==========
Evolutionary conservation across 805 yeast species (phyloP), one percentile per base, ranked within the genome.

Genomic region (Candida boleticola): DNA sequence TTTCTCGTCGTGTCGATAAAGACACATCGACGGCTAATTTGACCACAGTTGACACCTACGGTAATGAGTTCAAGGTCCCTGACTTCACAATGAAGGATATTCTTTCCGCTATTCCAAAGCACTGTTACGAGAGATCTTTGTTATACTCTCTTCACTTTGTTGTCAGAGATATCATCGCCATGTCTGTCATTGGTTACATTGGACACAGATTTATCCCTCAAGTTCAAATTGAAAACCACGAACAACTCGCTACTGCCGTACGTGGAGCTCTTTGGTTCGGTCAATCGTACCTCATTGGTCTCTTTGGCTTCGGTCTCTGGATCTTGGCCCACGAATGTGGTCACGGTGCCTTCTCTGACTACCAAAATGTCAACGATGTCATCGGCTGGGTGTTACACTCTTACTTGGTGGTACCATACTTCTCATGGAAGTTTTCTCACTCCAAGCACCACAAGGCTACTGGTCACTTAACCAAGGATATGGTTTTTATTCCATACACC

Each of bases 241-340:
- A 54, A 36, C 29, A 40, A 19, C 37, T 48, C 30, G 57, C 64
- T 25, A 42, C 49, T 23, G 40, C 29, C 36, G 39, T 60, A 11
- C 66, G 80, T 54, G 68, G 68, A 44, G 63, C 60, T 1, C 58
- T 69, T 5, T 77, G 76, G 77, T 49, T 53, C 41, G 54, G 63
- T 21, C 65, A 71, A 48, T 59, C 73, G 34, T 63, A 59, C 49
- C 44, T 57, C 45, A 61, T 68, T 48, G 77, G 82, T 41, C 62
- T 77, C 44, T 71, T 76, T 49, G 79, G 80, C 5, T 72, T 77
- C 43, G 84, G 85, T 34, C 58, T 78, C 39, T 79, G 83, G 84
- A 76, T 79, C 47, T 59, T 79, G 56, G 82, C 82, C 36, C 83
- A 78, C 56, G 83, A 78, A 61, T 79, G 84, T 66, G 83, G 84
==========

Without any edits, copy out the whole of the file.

Evolutionary conservation across 805 yeast species (phyloP), one percentile per base, ranked within the genome.

Genomic region (Candida boleticola): DNA sequence TTTCTCGTCGTGTCGATAAAGACACATCGACGGCTAATTTGACCACAGTTGACACCTACGGTAATGAGTTCAAGGTCCCTGACTTCACAATGAAGGATATTCTTTCCGCTATTCCAAAGCACTGTTACGAGAGATCTTTGTTATACTCTCTTCACTTTGTTGTCAGAGATATCATCGCCATGTCTGTCATTGGTTACATTGGACACAGATTTATCCCTCAAGTTCAAATTGAAAACCACGAACAACTCGCTACTGCCGTACGTGGAGCTCTTTGGTTCGGTCAATCGTACCTCATTGGTCTCTTTGGCTTCGGTCTCTGGATCTTGGCCCACGAATGTGGTCACGGTGCCTTCTCTGACTACCAAAATGTCAACGATGTCATCGGCTGGGTGTTACACTCTTACTTGGTGGTACCATACTTCTCATGGAAGTTTTCTCACTCCAAGCACCACAAGGCTACTGGTCACTTAACCAAGGATATGGTTTTTATTCCATACACC

Each of bases 241-340:
- A 54, A 36, C 29, A 40, A 19, C 37, T 48, C 30, G 57, C 64
- T 25, A 42, C 49, T 23, G 40, C 29, C 36, G 39, T 60, A 11
- C 66, G 80, T 54, G 68, G 68, A 44, G 63, C 60, T 1, C 58
- T 69, T 5, T 77, G 76, G 77, T 49, T 53, C 41, G 54, G 63
- T 21, C 65, A 71, A 48, T 59, C 73, G 34, T 63, A 59, C 49
- C 44, T 57, C 45, A 61, T 68, T 48, G 77, G 82, T 41, C 62
- T 77, C 44, T 71, T 76, T 49, G 79, G 80, C 5, T 72, T 77
- C 43, G 84, G 85, T 34, C 58, T 78, C 39, T 79, G 83, G 84
- A 76, T 79, C 47, T 59, T 79, G 56, G 82, C 82, C 36, C 83
- A 78, C 56, G 83, A 78, A 61, T 79, G 84, T 66, G 83, G 84